Most Americans try to self-install electronics -- and 30% fail

Commentary: A new survey suggests that when it comes to routers, set-top boxes, smart TVs and the like, many struggle to set them up.

Chris Matyszczyk
2 min read

Technically Incorrect offers a slightly twisted take on the tech that's taken over our lives.

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Do you struggle with such things?


Can you put an IKEA wardrobe together without even looking at the instructions?

Oh, you can? 

And when you buy a piece of home electronics, do you simply rip open the box, connect the wires with seamless ease, all while humming the collected works of Kendrick Lamar?

It appears that most Americans have such confidence. It also appears that much of that confidence is misplaced.

I've just cast exclusive eyes on a survey to be published next week. 

It asked 1,539 Americans aged 18 and above what they did when they bought set-top boxes, smart TVs, modems, printers and the like.

Seventy-five percent of them insisted that they tried to install these things themselves. In an apparent explanation of this penchant, 70 percent said that they would rather go to the dentist than fail at self-installation, thereby forcing them to call tech support.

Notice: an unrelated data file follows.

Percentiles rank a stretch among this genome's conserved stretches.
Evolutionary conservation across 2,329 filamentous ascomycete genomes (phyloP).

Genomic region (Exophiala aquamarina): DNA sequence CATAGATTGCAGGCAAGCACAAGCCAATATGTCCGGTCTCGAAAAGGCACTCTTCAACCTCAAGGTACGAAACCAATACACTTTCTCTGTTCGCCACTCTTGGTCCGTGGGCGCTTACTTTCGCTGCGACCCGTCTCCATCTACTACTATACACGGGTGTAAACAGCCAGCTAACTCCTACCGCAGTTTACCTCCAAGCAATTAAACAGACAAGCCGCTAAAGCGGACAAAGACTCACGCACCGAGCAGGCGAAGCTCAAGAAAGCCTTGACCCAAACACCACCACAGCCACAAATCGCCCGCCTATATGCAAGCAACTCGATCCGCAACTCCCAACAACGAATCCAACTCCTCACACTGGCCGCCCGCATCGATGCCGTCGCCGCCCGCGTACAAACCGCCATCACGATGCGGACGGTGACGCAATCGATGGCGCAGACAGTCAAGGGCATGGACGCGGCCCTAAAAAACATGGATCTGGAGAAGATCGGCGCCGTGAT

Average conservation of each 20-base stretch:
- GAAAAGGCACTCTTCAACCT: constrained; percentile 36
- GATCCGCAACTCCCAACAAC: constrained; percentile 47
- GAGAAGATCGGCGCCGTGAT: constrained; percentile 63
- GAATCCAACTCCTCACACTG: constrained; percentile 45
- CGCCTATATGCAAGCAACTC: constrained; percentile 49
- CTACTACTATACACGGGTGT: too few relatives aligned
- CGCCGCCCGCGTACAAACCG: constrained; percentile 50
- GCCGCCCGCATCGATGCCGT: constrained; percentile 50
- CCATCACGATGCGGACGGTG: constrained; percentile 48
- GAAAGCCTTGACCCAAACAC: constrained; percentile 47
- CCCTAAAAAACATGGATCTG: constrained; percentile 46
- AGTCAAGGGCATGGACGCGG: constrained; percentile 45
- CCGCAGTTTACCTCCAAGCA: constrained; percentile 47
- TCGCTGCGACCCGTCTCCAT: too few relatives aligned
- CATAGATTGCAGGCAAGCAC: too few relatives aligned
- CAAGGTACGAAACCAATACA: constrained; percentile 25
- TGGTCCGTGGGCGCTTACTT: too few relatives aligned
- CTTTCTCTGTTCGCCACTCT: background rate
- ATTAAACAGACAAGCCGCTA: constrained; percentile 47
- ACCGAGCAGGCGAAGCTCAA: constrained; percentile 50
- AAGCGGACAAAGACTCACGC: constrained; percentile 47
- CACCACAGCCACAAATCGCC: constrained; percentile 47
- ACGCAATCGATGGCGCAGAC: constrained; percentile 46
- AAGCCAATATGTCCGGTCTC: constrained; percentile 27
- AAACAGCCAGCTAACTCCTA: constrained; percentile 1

Then, sadly, a tinge of truth emerged. Thirty percent admitted that they routinely failed and called tech support anyway.

You'll be stunned into needing emotional support when I tell you that the survey was performed by TechSee, a company that beams visual AI-powered assembly assistance to your phone in order to prevent you from smashing the valuable electronics you've just bought.

Still, there's a touching torture coursing through these results.

Fifty-nine percent of respondents said that they didn't find installation easy. Eighty-seven percent of baby boomers admitted that they struggled. Which, some might say, merely proves that baby boomers are more honest.

You might wonder, though, which areas of installation were the most painful. 

Almost half said that they struggled with software configuration. When it comes to those who fought most with the hardware, 27 percent said the cabling and wiring stumped them, while 12 percent couldn't even identify the components. 

What, then, will happen should some of these Americans buy Samsung's 146-inch modular TV, nicknamed The Wall? Unveiled last week at CES, it promises the ability for you to adjust the size of the screen.

Let's hope the instructions are really, really simple.

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